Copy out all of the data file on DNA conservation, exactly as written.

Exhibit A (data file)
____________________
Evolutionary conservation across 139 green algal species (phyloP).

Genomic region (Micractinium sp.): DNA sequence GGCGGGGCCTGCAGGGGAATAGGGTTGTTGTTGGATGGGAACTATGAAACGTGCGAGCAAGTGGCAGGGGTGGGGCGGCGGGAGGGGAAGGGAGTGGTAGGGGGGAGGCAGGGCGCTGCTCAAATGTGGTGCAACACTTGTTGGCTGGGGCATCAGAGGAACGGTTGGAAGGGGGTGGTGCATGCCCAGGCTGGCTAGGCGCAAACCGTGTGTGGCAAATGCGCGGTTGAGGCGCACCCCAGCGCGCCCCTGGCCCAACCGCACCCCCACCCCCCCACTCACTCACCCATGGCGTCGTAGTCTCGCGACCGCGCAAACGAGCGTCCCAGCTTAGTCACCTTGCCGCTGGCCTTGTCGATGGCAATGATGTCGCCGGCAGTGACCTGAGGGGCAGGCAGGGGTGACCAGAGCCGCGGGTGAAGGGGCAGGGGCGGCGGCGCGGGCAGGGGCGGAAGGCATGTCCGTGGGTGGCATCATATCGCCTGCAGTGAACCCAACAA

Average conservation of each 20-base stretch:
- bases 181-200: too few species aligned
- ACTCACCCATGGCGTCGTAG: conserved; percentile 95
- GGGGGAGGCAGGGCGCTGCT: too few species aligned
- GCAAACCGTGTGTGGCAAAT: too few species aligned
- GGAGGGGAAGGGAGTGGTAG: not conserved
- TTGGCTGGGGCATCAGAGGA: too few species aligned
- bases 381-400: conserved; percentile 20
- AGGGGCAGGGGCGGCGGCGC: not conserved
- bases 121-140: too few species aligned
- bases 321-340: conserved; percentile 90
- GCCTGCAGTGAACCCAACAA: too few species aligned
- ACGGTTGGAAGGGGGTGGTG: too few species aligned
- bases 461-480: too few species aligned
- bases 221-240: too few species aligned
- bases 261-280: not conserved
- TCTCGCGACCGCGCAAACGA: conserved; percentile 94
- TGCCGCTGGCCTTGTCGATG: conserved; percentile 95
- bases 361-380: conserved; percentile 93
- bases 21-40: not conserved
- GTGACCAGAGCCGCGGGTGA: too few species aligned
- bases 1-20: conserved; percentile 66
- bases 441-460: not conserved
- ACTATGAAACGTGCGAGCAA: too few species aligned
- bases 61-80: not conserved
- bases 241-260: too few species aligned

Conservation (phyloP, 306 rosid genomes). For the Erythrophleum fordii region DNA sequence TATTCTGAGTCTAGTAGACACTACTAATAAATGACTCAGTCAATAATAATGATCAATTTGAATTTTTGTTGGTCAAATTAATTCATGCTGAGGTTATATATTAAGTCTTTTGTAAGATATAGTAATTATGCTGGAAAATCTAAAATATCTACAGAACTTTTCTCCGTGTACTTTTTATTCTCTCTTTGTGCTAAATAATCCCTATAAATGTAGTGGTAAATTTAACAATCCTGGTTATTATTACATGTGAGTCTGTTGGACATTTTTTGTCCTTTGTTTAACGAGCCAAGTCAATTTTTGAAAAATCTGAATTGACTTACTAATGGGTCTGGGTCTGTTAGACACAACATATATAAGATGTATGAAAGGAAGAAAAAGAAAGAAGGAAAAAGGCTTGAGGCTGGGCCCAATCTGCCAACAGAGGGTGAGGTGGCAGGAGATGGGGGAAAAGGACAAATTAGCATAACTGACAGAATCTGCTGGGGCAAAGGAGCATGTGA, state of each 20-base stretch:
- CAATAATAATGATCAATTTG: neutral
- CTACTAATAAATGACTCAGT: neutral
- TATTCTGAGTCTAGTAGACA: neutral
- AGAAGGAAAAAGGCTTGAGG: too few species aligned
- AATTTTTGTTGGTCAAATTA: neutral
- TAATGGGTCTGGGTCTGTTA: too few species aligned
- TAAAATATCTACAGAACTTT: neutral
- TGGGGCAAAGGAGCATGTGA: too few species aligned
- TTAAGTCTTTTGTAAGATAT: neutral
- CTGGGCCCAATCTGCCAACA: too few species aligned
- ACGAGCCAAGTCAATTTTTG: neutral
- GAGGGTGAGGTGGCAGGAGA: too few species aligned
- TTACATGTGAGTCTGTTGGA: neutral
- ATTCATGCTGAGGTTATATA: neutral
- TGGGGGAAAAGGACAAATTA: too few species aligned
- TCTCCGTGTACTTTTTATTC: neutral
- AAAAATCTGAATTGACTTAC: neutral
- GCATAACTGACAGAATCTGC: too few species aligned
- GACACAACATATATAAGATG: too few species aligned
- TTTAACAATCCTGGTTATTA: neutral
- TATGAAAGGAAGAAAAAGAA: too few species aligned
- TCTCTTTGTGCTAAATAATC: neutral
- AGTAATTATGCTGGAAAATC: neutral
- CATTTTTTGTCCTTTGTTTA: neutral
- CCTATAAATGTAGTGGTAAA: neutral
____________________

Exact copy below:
Evolutionary conservation across 139 green algal species (phyloP).

Genomic region (Micractinium sp.): DNA sequence GGCGGGGCCTGCAGGGGAATAGGGTTGTTGTTGGATGGGAACTATGAAACGTGCGAGCAAGTGGCAGGGGTGGGGCGGCGGGAGGGGAAGGGAGTGGTAGGGGGGAGGCAGGGCGCTGCTCAAATGTGGTGCAACACTTGTTGGCTGGGGCATCAGAGGAACGGTTGGAAGGGGGTGGTGCATGCCCAGGCTGGCTAGGCGCAAACCGTGTGTGGCAAATGCGCGGTTGAGGCGCACCCCAGCGCGCCCCTGGCCCAACCGCACCCCCACCCCCCCACTCACTCACCCATGGCGTCGTAGTCTCGCGACCGCGCAAACGAGCGTCCCAGCTTAGTCACCTTGCCGCTGGCCTTGTCGATGGCAATGATGTCGCCGGCAGTGACCTGAGGGGCAGGCAGGGGTGACCAGAGCCGCGGGTGAAGGGGCAGGGGCGGCGGCGCGGGCAGGGGCGGAAGGCATGTCCGTGGGTGGCATCATATCGCCTGCAGTGAACCCAACAA

Average conservation of each 20-base stretch:
- bases 181-200: too few species aligned
- ACTCACCCATGGCGTCGTAG: conserved; percentile 95
- GGGGGAGGCAGGGCGCTGCT: too few species aligned
- GCAAACCGTGTGTGGCAAAT: too few species aligned
- GGAGGGGAAGGGAGTGGTAG: not conserved
- TTGGCTGGGGCATCAGAGGA: too few species aligned
- bases 381-400: conserved; percentile 20
- AGGGGCAGGGGCGGCGGCGC: not conserved
- bases 121-140: too few species aligned
- bases 321-340: conserved; percentile 90
- GCCTGCAGTGAACCCAACAA: too few species aligned
- ACGGTTGGAAGGGGGTGGTG: too few species aligned
- bases 461-480: too few species aligned
- bases 221-240: too few species aligned
- bases 261-280: not conserved
- TCTCGCGACCGCGCAAACGA: conserved; percentile 94
- TGCCGCTGGCCTTGTCGATG: conserved; percentile 95
- bases 361-380: conserved; percentile 93
- bases 21-40: not conserved
- GTGACCAGAGCCGCGGGTGA: too few species aligned
- bases 1-20: conserved; percentile 66
- bases 441-460: not conserved
- ACTATGAAACGTGCGAGCAA: too few species aligned
- bases 61-80: not conserved
- bases 241-260: too few species aligned

Conservation (phyloP, 306 rosid genomes). For the Erythrophleum fordii region DNA sequence TATTCTGAGTCTAGTAGACACTACTAATAAATGACTCAGTCAATAATAATGATCAATTTGAATTTTTGTTGGTCAAATTAATTCATGCTGAGGTTATATATTAAGTCTTTTGTAAGATATAGTAATTATGCTGGAAAATCTAAAATATCTACAGAACTTTTCTCCGTGTACTTTTTATTCTCTCTTTGTGCTAAATAATCCCTATAAATGTAGTGGTAAATTTAACAATCCTGGTTATTATTACATGTGAGTCTGTTGGACATTTTTTGTCCTTTGTTTAACGAGCCAAGTCAATTTTTGAAAAATCTGAATTGACTTACTAATGGGTCTGGGTCTGTTAGACACAACATATATAAGATGTATGAAAGGAAGAAAAAGAAAGAAGGAAAAAGGCTTGAGGCTGGGCCCAATCTGCCAACAGAGGGTGAGGTGGCAGGAGATGGGGGAAAAGGACAAATTAGCATAACTGACAGAATCTGCTGGGGCAAAGGAGCATGTGA, state of each 20-base stretch:
- CAATAATAATGATCAATTTG: neutral
- CTACTAATAAATGACTCAGT: neutral
- TATTCTGAGTCTAGTAGACA: neutral
- AGAAGGAAAAAGGCTTGAGG: too few species aligned
- AATTTTTGTTGGTCAAATTA: neutral
- TAATGGGTCTGGGTCTGTTA: too few species aligned
- TAAAATATCTACAGAACTTT: neutral
- TGGGGCAAAGGAGCATGTGA: too few species aligned
- TTAAGTCTTTTGTAAGATAT: neutral
- CTGGGCCCAATCTGCCAACA: too few species aligned
- ACGAGCCAAGTCAATTTTTG: neutral
- GAGGGTGAGGTGGCAGGAGA: too few species aligned
- TTACATGTGAGTCTGTTGGA: neutral
- ATTCATGCTGAGGTTATATA: neutral
- TGGGGGAAAAGGACAAATTA: too few species aligned
- TCTCCGTGTACTTTTTATTC: neutral
- AAAAATCTGAATTGACTTAC: neutral
- GCATAACTGACAGAATCTGC: too few species aligned
- GACACAACATATATAAGATG: too few species aligned
- TTTAACAATCCTGGTTATTA: neutral
- TATGAAAGGAAGAAAAAGAA: too few species aligned
- TCTCTTTGTGCTAAATAATC: neutral
- AGTAATTATGCTGGAAAATC: neutral
- CATTTTTTGTCCTTTGTTTA: neutral
- CCTATAAATGTAGTGGTAAA: neutral